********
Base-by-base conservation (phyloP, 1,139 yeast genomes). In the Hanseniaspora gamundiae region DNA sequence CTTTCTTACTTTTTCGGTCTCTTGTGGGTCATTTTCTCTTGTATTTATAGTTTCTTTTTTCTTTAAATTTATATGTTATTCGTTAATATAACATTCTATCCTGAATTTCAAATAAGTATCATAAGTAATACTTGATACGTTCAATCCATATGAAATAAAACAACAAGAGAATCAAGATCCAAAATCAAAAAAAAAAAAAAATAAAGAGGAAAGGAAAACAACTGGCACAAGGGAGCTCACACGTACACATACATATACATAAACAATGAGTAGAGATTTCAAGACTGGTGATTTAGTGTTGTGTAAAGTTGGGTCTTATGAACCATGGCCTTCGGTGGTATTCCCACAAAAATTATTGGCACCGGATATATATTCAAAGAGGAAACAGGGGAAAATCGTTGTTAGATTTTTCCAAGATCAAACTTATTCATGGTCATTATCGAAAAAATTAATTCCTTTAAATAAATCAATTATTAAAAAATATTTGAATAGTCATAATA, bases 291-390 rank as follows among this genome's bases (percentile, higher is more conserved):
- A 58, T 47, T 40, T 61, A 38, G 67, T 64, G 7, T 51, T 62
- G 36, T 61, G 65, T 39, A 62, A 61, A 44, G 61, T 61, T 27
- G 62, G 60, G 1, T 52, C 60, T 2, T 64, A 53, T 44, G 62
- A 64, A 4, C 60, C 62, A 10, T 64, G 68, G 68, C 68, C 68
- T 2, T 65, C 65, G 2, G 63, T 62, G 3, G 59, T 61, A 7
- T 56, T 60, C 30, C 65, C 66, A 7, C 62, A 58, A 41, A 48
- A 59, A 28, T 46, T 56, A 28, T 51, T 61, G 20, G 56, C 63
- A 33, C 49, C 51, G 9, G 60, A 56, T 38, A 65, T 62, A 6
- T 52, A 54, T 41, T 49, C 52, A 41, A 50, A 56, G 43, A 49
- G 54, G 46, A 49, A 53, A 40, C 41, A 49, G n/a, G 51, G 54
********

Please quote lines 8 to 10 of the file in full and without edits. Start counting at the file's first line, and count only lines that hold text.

- A 59, A 28, T 46, T 56, A 28, T 51, T 61, G 20, G 56, C 63
- A 33, C 49, C 51, G 9, G 60, A 56, T 38, A 65, T 62, A 6
- T 52, A 54, T 41, T 49, C 52, A 41, A 50, A 56, G 43, A 49